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Ladyhawk Donating Member (1000+ posts) Send PM | Profile | Ignore Mon Sep-22-03 12:45 AM
Response to Original message
3. I went into a support chat room on IRC the other night
when I was in a lot of emotional pain. Somehow the topic came up and I said I was an atheist. One of the people there called me a moron and left. I guess Einstein, Mark Twain, Carl Sagan and Thomas Edison are morons also. *shrug*

Have a look at this. It kind of brings it home:

Life in Our Anti-Christian America
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wtmusic Donating Member (1000+ posts) Send PM | Profile | Ignore Mon Sep-22-03 12:52 AM
Response to Reply #3
6. People look at you like you're filth
I used to lie and say I was agnostic just to avoid that look.
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Maple Donating Member (1000+ posts) Send PM | Profile | Ignore Mon Sep-22-03 12:56 AM
Response to Reply #3
7. Great website
Thanks for sharing!
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nemo137 Donating Member (1000+ posts) Send PM | Profile | Ignore Mon Sep-22-03 02:47 AM
Response to Original message
9. i don't like "brights." (the term)
speaking from outside that particular subculture, i think it's a bad idea. as someone before me said, it sounds self-congradulatory. also, if you're looking to increase acceptance, you would do well to get away from the high school atheist "i can't consider you to be a remotely intelligent/rational human being because you hold a belief in a higher power" mode. i don't think that's the point of dawkin's neologism, but it sure feels that way, you know? it just sounds smug.

that's my .02, sorry if it tweaked anyone.
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BurtWorm Donating Member (1000+ posts) Send PM | Profile | Ignore Mon Sep-22-03 09:40 AM
Response to Reply #9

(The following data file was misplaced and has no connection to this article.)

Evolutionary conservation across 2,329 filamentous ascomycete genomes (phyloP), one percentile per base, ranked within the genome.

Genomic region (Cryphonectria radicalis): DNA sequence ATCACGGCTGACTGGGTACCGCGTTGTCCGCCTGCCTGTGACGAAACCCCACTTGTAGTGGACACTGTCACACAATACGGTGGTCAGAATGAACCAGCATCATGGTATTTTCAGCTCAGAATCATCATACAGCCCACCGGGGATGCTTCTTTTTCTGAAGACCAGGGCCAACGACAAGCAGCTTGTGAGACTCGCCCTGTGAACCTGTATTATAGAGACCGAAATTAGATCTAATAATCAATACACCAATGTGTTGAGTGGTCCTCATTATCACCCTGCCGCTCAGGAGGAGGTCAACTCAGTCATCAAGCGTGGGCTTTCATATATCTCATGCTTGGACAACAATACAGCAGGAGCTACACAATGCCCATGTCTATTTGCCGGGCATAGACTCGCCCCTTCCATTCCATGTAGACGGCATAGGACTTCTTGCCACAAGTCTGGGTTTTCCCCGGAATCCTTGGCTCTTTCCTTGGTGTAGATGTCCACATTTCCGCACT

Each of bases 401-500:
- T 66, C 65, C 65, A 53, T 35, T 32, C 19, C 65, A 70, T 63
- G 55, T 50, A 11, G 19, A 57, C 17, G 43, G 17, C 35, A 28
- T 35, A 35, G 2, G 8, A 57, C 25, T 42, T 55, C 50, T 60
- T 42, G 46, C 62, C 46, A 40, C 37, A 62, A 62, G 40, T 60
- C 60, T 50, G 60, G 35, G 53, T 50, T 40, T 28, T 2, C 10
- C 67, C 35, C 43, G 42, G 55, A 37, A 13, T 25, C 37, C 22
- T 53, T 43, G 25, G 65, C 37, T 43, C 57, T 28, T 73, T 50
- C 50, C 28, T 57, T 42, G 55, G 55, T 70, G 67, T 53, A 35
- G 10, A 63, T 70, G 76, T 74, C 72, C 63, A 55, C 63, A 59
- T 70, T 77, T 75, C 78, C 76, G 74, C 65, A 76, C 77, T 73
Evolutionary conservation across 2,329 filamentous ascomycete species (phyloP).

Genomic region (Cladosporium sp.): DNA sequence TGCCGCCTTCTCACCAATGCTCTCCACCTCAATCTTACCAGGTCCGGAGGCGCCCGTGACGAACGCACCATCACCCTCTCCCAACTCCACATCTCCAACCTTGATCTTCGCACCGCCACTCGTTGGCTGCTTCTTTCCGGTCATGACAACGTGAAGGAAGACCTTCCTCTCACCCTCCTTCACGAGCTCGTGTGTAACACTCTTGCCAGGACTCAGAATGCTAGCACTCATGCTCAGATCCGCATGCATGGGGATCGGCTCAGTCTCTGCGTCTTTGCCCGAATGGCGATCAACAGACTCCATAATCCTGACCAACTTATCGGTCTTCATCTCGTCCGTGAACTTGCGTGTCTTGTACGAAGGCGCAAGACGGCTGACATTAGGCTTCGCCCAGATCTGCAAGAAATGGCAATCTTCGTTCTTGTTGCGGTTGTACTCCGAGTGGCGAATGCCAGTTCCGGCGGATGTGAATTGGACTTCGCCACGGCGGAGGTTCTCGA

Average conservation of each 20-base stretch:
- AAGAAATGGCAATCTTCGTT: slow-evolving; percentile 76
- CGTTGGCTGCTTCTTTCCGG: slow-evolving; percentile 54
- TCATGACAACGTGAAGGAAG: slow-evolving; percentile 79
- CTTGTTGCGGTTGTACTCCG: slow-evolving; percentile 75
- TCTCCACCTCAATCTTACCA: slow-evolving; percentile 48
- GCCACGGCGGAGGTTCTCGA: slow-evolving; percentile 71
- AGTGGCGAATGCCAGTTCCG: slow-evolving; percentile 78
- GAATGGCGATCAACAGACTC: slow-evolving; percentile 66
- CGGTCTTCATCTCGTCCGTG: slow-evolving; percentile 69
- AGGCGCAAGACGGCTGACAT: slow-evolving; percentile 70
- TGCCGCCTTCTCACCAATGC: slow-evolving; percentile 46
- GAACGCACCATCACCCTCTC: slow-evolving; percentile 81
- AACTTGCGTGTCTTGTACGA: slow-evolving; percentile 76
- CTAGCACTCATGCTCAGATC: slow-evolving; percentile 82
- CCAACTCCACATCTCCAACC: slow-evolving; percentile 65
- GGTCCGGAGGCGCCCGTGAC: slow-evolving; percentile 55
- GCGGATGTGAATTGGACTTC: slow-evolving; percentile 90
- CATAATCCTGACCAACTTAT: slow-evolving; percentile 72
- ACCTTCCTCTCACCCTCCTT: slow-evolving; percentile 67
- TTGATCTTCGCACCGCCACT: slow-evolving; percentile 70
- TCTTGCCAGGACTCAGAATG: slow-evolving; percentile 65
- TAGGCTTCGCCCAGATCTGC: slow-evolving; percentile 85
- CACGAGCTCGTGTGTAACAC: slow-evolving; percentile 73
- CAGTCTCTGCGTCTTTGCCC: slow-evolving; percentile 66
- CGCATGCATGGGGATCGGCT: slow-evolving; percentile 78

11. It is self-congratulatory.
But then so is "saved," "chosen" or "born again."
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nemo137 Donating Member (1000+ posts) Send PM | Profile | Ignore Mon Sep-22-03 09:47 PM
Response to Reply #11
12. i'm not disagreeing with you.
but i'm also not saying that any of that kind of term, for any group, is a good idea.
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Fenris Donating Member (1000+ posts) Send PM | Profile | Ignore Mon Sep-22-03 10:39 PM
Response to Original message
13. Apologies beforehand, but
I don't think 'brights' is a good way to identify yourself as a secular humanist (which I consider myself to be), because it is to a degree arrogant and, like other posters have mentioned, self-congratulatory. I have known a lot (a LOT) of people in my 19 years on this Earth who openly derided the beliefs of others and declared themselves to be the crown of creation. Much like an earlier post stated, it's that highschool mentality of automatically denying the validity of someone's arguments or observations because they don't think the way you do. That's intellectual intolerance. I've known since I was in the seventh grade that I wasn't a theist, but I never, ever considered myself intellectually superior to anyone who believed in a God or Gods. Because if I had treated people like that, I would have been no better than the fundamentalists who deride nonbelievers and think themselves greater.

I agree with you, BurtWorm, that America is not extremely tolerant or accepting of agnostics/atheists/humanists. But I don't think a term like 'brights' is going to improve their (or our, I suppose) standing in this heavily theistic nation.
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BurtWorm Donating Member (1000+ posts) Send PM | Profile | Ignore Mon Sep-22-03 10:55 PM
Response to Reply #13
14. Just to be clear, I'm not crazy about the term either
I'm making an stab at being open-minded about it, though. My main objection: it's too PR gimmicky.

I'm over thinking it's too self-congratulatory and arrogant, though. I think of it the way I think of my light bulb avatar. I picked it without thinking too hard about it. I just liked the way it looked. But I've come around to thinking of it as a symbol of rationality. I'm not claiming to be brighter than anyone. But rational enlightenment is an ideal of mine. I don't always live up to it, but the avatar does remind me where I want to be.